Felony Including Misdemeanor Disabled – Background checks, including criminal records checks, can help keep you and your family safe. For example, if you’re thinking about moving into a new neighborhood and want to make sure it’s a good environment for your family, you might be curious about the status of your potential new neighbors. But it can be tough deciphering exactly what all the terms on a background check mean.
It’s true that everyone can make mistakes, but some criminal charges are much more serious than others. In this guide, we’ll help you understand some of the terminology you may find on a background check.
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Felony vs. Misdemeanor
While both felony and misdemeanor can sound like serious and scary terms, there is a big difference between them, and even within those two categories, there is a pretty big range. If you have found one of these terms on someone’s background check after using a criminal record search tool, you may be wondering exactly what it means.
A felony describes a more serious crime, where jail time is a normal sentence. Felonies include murder, grand theft, arson, and kidnapping. All of these crimes are considered more major and dangerous to the general public and will be punished with imprisonment if someone is found guilty.
Depending on the circumstances, some of these sentences can even result in life in prison or a death sentence in certain areas.
Misdemeanors are less serious crimes. Some can be as minor as traffic violations, but crimes such as drug possession and public intoxication also fall under this heading. Some misdemeanors are punished by things like fines or public service, but others can also result in some jail time.
Some crimes, such as assault, can vary in severity from a misdemeanor to a felony. For example, a small spat with some pushing and shoving could result in low-level assault charges being brought against one or both parties. But in cases where a weapon is used or more severe injury is caused, felony charges would be brought against the offender.
For both felonies and misdemeanors, different classifications result in different levels of punishment. These can vary somewhat by state, so be sure to check your local laws to understand the exact breakdown.
What Does the Term “Disabled” Mean on a Background Check?
Sometimes extra terms are included in a background check that may be harder to define without context—and sometimes, it can be pretty murky thanks to the fact that legal terms and definitions do vary so much within states and municipalities.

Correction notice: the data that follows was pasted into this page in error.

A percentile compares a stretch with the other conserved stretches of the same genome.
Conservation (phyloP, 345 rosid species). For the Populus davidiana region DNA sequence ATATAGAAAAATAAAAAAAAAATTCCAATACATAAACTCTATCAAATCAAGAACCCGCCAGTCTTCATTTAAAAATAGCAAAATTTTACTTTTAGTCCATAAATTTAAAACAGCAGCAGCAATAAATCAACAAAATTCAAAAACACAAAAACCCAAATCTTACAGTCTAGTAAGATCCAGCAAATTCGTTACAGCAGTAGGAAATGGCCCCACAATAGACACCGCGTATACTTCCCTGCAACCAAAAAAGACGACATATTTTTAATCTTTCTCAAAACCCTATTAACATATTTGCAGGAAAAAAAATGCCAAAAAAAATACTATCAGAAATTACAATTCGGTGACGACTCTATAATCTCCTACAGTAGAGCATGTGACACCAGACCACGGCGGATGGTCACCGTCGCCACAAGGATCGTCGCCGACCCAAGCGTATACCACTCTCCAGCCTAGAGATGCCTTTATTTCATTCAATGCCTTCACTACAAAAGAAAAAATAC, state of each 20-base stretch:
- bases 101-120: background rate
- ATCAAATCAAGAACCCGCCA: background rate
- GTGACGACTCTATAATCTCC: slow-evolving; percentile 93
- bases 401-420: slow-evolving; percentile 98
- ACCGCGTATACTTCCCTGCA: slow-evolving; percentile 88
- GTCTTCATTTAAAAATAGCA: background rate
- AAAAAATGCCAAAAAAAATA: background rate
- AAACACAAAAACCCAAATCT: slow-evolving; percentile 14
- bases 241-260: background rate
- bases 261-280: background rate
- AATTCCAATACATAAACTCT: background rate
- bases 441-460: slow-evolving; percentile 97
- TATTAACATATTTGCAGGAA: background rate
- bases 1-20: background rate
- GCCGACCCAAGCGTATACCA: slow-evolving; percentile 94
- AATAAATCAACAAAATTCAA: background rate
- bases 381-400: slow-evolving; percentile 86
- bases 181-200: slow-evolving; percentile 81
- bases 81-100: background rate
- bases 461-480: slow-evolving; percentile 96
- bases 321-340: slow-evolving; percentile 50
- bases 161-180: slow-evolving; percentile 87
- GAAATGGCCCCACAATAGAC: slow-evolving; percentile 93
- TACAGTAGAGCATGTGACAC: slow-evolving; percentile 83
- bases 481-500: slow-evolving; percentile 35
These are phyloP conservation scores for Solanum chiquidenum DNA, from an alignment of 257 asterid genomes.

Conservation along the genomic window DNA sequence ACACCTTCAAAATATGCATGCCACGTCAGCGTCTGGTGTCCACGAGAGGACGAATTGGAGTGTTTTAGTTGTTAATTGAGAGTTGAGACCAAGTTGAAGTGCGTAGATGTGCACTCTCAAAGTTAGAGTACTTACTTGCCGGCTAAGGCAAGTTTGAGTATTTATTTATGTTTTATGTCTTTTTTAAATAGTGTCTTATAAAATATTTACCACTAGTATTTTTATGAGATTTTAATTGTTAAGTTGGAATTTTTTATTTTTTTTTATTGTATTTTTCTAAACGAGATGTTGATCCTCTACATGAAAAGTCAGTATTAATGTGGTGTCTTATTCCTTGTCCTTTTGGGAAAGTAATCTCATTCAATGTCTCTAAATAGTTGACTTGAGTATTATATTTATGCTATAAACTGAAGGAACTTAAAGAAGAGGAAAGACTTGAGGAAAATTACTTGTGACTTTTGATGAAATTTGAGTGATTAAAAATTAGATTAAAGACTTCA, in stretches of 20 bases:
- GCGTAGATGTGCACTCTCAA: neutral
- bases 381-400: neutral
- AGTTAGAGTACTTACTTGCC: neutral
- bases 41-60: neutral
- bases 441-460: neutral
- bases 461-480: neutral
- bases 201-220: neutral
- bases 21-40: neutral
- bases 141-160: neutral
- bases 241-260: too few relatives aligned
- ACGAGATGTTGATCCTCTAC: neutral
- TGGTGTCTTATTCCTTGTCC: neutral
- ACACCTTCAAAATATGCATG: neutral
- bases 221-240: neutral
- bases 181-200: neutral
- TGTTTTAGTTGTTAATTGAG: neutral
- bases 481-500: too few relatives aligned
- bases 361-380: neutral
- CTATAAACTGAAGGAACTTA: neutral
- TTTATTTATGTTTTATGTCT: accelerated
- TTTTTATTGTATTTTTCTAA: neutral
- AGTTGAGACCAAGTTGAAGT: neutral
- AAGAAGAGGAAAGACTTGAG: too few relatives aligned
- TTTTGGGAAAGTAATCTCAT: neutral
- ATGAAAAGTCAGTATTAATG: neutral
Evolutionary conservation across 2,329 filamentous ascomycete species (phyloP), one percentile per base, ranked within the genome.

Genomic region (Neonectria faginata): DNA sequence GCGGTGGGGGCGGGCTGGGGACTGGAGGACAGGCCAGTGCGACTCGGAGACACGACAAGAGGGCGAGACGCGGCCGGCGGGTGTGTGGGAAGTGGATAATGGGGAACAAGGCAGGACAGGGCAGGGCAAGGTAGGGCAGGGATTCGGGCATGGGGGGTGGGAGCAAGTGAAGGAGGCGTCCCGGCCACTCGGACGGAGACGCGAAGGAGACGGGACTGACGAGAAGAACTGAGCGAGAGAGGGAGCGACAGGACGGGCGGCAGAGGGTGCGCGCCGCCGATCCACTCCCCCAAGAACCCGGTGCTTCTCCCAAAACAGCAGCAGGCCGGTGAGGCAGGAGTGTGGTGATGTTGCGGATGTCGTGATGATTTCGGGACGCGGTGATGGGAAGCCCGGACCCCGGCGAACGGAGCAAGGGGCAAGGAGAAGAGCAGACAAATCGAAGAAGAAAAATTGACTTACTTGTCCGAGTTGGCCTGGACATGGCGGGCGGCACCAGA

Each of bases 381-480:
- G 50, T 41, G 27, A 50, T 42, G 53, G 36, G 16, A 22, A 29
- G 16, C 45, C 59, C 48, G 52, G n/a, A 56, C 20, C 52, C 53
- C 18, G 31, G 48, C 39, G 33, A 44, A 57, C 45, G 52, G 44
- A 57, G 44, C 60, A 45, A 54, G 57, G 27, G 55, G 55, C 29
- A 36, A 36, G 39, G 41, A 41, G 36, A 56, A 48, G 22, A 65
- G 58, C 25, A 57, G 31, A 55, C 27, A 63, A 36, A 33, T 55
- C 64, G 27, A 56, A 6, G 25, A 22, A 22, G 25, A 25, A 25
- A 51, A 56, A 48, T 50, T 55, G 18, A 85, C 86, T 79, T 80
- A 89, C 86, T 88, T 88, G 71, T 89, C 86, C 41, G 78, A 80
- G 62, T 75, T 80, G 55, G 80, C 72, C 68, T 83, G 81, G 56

So, you might want to research exactly how the wording affects the meaning in your state. But here are some possibilities for why you might see the term “disabled” on a background check, particularly in relation to misdemeanors.
Felony Including Misdemeanor Disabled
When someone is charged with a felony, they commonly receive lesser misdemeanor charges related to the crime. The prosecutor can use this tactic to help ensure that a person will be punished for at least one crime, even if there is a technicality resulting in some charges being dismissed. It can also increase a person’s jail time.
For some crimes where a disabled or particularly vulnerable member of the population was targeted, there may be a note that it was a “misdemeanor disabled” charge. Understandably, harming or endangering a person who is in any way unable to care for or defend themselves is a pretty serious offense.
Endangering the welfare of an elderly or disabled person is a specific offense that can range from a low-level misdemeanor to serious felony charges depending on the situation and the relationship of the accused.
When Else Can “Disabled” Appear on a Background Check?
Don’t immediately panic if you see the word “disabled” pop up when you’re researching someone’s criminal record. While it may be in relation to a crime, read carefully because it might also come up as a functional term.
Sometimes a background inquiry is requested and then later canceled, or some notice is canceled or removed from the report. In most cases, a cancellation notice may show up on a background check. But, as mentioned before, things, including exact wording, can vary quite a bit depending on where you reside or where the information comes from. For example, sometimes the term “disabled” can mean a background check was canceled.
Make sure you’re looking at the context and phrase carefully to be certain whether the term “disabled” is related to a crime or simply a notice of a canceled background check inquiry. It would be a shame to mistrust someone unfairly, so always read carefully.
Interpreting a Background Check
Most of us don’t have a background in criminal law, but we want to keep ourselves and our families safe. Thanks to in-depth search tools, you can find information about the people around you and your children that may help you protect yourself.
Of course, sometimes it can be tricky to understand all the terminology, but with some basic information and a little research, you can get reliable details on the people around you.